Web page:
A Recipe for Poverty

A friend of mine lives in one of those helpful European countries with nationalized health care and social services and everything you could want.  And I know from experience that these systems can work pretty well for a lot of people.  I understand the appeal.

But my friend’s recent struggles to get the care she needs (nothing wildly expensive) leads me to think nationalization of social supports is a very bad solution. Here’s why:

Government-run services are much harder to shut down if they become corrupt, incompetent, or unsafe.  It takes, literally, an act of Congress.  (And then some).  In comparison, privately-run services can be boycotted by consumers, or in the case of safety-violations, legitimately shut down by government regulators.

When the system doesn’t work, there is nowhere else to turn.  Taxpayer-funded, universal-enrollment systems squeeze out private providers.  The money I could have spent on private fees has already been mailed to the government in taxes.  I no longer have that cash on hand.  The vastly diminished demand for privately-provided services also means therea are fewer private providers available to choose from.

“Universal” services shortchange the poor.  The supposed reason for creating nationalized services is so that the poor have access to the essentials they need, such as medical care or education.  The reality of government-run bureaucracies, however, is that they favor the upper-middle class — the people who have the resources and connections to work the system to their advantage.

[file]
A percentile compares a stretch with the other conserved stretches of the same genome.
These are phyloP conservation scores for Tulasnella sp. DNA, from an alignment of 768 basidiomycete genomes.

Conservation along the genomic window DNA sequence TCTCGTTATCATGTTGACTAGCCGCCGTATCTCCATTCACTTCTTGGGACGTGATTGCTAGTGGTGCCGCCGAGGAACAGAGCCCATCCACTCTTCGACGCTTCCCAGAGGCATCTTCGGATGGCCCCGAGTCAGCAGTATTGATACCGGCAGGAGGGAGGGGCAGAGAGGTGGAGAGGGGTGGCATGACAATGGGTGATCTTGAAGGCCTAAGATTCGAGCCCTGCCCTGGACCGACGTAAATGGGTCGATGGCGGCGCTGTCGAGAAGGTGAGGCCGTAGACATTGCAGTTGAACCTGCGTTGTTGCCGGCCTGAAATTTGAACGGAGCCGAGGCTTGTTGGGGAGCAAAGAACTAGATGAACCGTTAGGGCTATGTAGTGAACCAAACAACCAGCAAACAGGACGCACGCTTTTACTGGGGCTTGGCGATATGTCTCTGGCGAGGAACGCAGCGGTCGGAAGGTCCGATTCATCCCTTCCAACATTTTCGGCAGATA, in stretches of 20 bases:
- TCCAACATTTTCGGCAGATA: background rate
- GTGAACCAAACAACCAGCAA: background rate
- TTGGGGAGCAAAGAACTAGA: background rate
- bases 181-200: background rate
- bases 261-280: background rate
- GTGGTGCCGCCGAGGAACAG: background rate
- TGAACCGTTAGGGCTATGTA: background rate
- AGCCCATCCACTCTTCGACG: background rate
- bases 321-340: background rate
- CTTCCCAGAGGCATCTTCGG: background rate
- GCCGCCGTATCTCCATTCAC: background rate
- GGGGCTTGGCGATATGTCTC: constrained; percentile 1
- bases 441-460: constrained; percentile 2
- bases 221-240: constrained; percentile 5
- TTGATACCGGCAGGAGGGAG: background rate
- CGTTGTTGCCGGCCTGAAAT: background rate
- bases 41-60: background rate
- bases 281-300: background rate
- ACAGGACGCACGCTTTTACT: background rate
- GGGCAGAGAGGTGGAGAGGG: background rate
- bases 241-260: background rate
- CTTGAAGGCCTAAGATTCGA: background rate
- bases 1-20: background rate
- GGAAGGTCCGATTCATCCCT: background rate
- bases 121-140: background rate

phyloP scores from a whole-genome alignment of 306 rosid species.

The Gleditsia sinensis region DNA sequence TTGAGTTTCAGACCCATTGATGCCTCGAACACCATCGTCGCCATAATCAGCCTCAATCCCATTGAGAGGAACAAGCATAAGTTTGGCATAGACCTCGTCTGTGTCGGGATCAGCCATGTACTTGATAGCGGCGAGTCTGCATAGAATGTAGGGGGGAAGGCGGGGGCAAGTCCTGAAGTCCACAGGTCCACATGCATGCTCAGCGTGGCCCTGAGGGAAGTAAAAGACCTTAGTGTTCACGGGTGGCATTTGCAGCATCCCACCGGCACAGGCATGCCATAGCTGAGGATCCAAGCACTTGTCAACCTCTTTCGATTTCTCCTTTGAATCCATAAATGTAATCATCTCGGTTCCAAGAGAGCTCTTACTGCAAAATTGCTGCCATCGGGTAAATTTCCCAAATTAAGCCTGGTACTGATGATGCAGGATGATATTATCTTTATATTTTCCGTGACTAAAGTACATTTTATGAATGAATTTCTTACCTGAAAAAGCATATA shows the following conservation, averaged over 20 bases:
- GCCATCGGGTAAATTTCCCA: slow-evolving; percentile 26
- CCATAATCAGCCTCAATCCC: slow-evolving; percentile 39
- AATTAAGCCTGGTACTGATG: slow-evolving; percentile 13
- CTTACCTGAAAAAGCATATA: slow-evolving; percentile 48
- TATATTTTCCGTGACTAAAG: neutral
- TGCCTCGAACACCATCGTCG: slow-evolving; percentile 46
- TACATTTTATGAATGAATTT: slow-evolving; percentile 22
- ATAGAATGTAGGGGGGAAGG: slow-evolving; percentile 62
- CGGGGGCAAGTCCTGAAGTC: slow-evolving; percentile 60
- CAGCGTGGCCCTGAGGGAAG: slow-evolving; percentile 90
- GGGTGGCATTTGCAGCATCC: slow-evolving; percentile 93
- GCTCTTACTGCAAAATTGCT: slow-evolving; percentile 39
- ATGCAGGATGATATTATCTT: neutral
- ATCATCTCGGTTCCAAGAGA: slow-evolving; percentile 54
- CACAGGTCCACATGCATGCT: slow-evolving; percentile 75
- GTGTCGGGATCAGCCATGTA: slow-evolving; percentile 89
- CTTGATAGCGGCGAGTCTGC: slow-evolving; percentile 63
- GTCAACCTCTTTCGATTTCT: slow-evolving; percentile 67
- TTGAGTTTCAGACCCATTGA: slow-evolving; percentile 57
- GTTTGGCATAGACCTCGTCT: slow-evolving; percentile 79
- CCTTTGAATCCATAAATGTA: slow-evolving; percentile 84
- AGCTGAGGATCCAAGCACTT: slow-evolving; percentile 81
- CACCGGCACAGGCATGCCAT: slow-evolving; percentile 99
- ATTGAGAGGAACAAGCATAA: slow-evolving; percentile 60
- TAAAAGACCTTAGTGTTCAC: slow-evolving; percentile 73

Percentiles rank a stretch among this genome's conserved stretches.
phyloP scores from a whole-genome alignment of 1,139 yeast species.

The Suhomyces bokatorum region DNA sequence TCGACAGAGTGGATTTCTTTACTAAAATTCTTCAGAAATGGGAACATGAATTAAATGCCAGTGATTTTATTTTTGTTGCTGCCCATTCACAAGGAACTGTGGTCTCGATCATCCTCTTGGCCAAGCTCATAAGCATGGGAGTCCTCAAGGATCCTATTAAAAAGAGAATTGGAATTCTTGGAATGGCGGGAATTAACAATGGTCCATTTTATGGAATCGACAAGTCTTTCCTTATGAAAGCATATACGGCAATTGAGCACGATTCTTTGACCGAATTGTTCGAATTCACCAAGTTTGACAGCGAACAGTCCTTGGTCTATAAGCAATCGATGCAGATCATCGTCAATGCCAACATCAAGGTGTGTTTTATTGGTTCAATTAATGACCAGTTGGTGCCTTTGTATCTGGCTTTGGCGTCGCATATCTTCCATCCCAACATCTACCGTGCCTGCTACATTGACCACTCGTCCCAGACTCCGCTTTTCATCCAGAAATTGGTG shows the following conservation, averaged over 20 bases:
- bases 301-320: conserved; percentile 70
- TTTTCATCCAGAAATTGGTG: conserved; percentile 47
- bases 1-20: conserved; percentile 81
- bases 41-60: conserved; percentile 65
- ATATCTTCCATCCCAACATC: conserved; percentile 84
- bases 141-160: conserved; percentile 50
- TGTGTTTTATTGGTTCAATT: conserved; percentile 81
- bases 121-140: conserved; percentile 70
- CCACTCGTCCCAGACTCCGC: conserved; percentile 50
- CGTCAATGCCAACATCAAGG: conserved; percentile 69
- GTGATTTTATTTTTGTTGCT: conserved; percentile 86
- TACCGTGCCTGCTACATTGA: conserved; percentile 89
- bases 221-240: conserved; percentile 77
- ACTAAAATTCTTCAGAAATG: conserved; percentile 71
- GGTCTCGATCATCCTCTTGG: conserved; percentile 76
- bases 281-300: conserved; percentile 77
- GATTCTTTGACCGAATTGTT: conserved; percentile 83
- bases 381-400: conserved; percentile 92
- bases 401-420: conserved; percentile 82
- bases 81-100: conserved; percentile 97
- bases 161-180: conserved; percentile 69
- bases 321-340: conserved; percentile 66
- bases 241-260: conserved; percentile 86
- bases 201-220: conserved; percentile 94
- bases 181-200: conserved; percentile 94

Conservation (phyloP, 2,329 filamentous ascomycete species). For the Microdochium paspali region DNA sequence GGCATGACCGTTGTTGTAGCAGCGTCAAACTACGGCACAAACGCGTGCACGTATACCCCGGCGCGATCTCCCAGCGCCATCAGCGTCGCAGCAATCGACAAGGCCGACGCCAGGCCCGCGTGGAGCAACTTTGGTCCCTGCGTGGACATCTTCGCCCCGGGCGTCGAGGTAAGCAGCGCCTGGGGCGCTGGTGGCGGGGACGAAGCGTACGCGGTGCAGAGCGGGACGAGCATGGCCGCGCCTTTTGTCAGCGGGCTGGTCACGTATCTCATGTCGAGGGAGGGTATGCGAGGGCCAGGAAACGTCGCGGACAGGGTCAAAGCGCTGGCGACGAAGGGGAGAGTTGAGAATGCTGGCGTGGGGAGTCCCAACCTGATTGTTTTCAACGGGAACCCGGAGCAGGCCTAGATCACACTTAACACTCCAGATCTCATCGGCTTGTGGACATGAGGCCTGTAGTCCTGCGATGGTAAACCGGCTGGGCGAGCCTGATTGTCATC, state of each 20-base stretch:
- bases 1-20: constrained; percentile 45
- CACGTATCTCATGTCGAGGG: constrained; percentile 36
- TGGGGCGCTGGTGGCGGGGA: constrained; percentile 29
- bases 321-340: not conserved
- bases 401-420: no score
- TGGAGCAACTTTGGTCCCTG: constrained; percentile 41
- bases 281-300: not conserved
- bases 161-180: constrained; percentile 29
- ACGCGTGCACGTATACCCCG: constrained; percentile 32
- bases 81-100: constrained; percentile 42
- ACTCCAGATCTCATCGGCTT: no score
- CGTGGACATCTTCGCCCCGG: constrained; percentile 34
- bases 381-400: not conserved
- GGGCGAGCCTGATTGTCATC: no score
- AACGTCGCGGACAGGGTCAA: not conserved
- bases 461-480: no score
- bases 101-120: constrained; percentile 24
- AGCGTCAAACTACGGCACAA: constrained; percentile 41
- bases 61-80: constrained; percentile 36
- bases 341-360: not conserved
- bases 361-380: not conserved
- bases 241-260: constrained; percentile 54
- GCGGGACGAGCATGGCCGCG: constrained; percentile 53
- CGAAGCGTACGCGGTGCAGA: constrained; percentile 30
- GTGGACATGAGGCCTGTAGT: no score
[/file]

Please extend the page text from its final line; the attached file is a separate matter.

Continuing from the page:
How, then, to help the poor? By helping the poor.

Those who truly cannot provide for themselves do indeed need our assistance.  One can reasonably argue that in a large, diverse, and mobile society, government-provided alms are a legitimate way of caring for those who might otherwise be overlooked by private charities.

But the whole nation cannot need alms.  It is a mathematical joke.  We cannot all be poor all the time.

4 thoughts on “A Recipe for Poverty

  1. …..coming from Canada, where my elderly folks are now fearful to go the doctor/hospital, I can attest the truth of your observations.